The real impact of the visual art at this weekend’s inaugural Swerve Festival will depend on local weather patterns around Barnsdall Art Park.
Ten 10-foot pinwheels with panels decorated by artists such as filmmaker Mike Mills, photographer Terry Richardson and visual artist Chris Johansson will be staked into the grounds around Barnsdall, where the art in this temporal installation will fully reveal itself only when the wind blows. If it blows.
“I’m keeping my fingers crossed for a windy day,” says the festival’s art curator, Aaron Rose, known for co-producing the traveling exhibit Beautiful Losers.
The custom-made pinwheels are one of several oddly compelling installations in the Swerve Festival, a three-day love letter to “West Coast creative culture” -- or at least the vision of it embodied by skateboarding, surfing and graffiti. With a calculatedly mischievous bent, this multimedia festival features a slew of screenings, music performances and an interactive, open-air art experience designed to engage audiences in nontraditional ways.
Despite the potential problems of a weather-dependent art installation, Rose was determined to intersperse art throughout the festival, placing it in obvious locales as well as where festival-goers might stumble on it accidentally -- on their way to the bathroom, perhaps.
“I worked on one of the Lollapalooza tours where they had ‘the art tent,’ and it was horrible,” Rose says. “The idea of creating art around the park seemed much more inspiring than just hanging a bunch of art on the walls. I wanted to find ways of presenting art in an outdoor environment.”
To that end, Swerve will feature an installation that blends nature and technology. Twenty-five “Listening Trees” in Barnsdall Park have been outfitted with vintage, powder-blue headphones along with iPods loaded with original music from a host of bands, including Animal Collective, Black Dice, Japanther, Money Mark and Mika Miko.
“What I love about the Listening Trees is that once you put on the headphones, you can have a private moment in the middle of this very public space. Despite being in the middle of all this activity, you can totally check out,” Rose says.
Born of a drunken union between street art and high art, the Swerve Festival flaunts a gleeful willingness to traipse across traditional boundaries between music, filmmaking and visual art. It’s a vibe honed to perfection by festival director Jonathan Wells.
Wells founded and spent a decade shepherding the now-defunct Resfest, a digital film festival that was most notable for helping legitimizing music videos as an art form. When action sports network Fuel TV came calling about creating a new festival, he transitioned naturally to Swerve.
How does a festival initiated by a cable network with a music lineup programmed by ASCAP come to embody such a self-consciously do-it-yourself subculture? It’s all part of a cross-disciplinary aesthetic that validates artists’ commercial success with ample street cred.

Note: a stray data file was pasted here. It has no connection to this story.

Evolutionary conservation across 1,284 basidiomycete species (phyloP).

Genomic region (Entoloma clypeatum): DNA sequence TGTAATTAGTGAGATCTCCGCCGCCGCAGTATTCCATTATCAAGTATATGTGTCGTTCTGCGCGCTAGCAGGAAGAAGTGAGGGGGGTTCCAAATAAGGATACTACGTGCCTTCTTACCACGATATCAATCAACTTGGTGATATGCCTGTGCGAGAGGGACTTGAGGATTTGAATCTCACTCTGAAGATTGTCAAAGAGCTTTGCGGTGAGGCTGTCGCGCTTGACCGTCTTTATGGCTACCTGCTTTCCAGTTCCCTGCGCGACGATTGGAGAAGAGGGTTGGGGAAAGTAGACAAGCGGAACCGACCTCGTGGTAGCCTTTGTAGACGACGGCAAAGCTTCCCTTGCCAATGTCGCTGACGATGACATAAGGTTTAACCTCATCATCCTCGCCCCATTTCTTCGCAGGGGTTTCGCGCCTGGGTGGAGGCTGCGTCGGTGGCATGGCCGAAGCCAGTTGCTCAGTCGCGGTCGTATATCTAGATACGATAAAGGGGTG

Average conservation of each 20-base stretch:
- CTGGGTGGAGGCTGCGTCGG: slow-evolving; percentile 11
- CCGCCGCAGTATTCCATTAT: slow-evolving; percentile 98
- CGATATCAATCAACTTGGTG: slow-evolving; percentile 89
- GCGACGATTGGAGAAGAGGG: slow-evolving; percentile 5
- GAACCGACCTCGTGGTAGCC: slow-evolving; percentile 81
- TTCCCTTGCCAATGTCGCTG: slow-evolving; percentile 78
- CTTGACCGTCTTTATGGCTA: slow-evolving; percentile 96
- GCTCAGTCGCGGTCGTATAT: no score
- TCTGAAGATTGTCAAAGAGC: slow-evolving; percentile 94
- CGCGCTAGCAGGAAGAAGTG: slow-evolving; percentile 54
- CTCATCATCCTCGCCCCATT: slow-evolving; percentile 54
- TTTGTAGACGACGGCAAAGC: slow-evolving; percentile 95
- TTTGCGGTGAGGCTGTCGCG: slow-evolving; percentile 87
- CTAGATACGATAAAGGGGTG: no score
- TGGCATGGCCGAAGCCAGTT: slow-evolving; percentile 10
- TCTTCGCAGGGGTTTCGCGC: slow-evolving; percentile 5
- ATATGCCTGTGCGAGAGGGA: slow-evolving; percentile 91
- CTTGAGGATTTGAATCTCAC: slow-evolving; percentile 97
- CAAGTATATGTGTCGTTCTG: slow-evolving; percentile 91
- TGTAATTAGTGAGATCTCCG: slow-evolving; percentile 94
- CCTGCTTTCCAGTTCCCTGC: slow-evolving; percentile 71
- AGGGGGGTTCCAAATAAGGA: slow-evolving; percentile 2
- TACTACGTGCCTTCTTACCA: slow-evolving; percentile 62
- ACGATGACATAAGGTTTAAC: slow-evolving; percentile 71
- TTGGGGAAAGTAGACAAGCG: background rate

“There was always an undercurrent in Resfest’s programming that focused on subcultures like DJing and graffiti art,” Wells says. “And these cultures are very tied to skateboarding, surfing and snowboarding. The filmmakers and the artists we’re featuring come from New York, the United Kingdom or wherever, but they all share a similar do-it-yourself sensibility.”
Painter Sage Vaughn, who created a mural for the art program, will also premiere a music video he co-directed with animator Syd Garon for N.A.S.A., a band comprised of Sam Spiegel (a.k.a. Squeak E. Clean, a.k.a. brother of Spike Jonze) and Brazilian DJ Zegon, while N.A.S.A. performs at the festival’s opening night party.
Other art projects in and around Barnsdall include a trio of free-standing murals; a free Sharpie tattoo booth manned by the Smell’s semi-official muralist, Jesse Spears (sadly, the ink will eventually wash off); and a free Polaroid photo booth set against a graffiti-inspired backdrop created by art duo Gents of Desire.
If that isn’t enough, Swerve Festival will also feature nearly two dozen music performances -- among them We Are Scientists, Foreign Born, DeVotchka, the Black Angels and Illinois -- as well as conventional movie screenings. Most notably, these include the West Coast premiere of the Ian Curtis biopic, “Control,” and a documentary about skateboarding impresario Steve Rocco, “The Man Who Souled the World.”
“The No. 1 reason we chose to present the art, really the whole festival, the way we did was to make Swerve a fun experience,” Rose says. “I really wanted it to feel like a big art playground. I don’t think art has to be serious to have an impact.
“This is a chance for people to experience films and bands and artists that don’t get a lot of mainstream exposure but are having a huge effect on alternative culture.”
What: A three-day celebration of “West Coast creative culture,” featuring film, art and music
Where: Films, Vista Theatre, 4473 Sunset Blvd., L.A.; music and art, Barnsdall Art Park, 4800 Hollywood Blvd., L.A.; closing party and performance by We Are Scientists at the Echoplex, 1154 Glendale Blvd., L.A.
When: Friday through Sunday
Price: Art and most music performances are free with registration, except the closing party, $5. Movie screenings $10 to $20. Attendees who arrive at any event via public transit or a bicycle receive preferred access.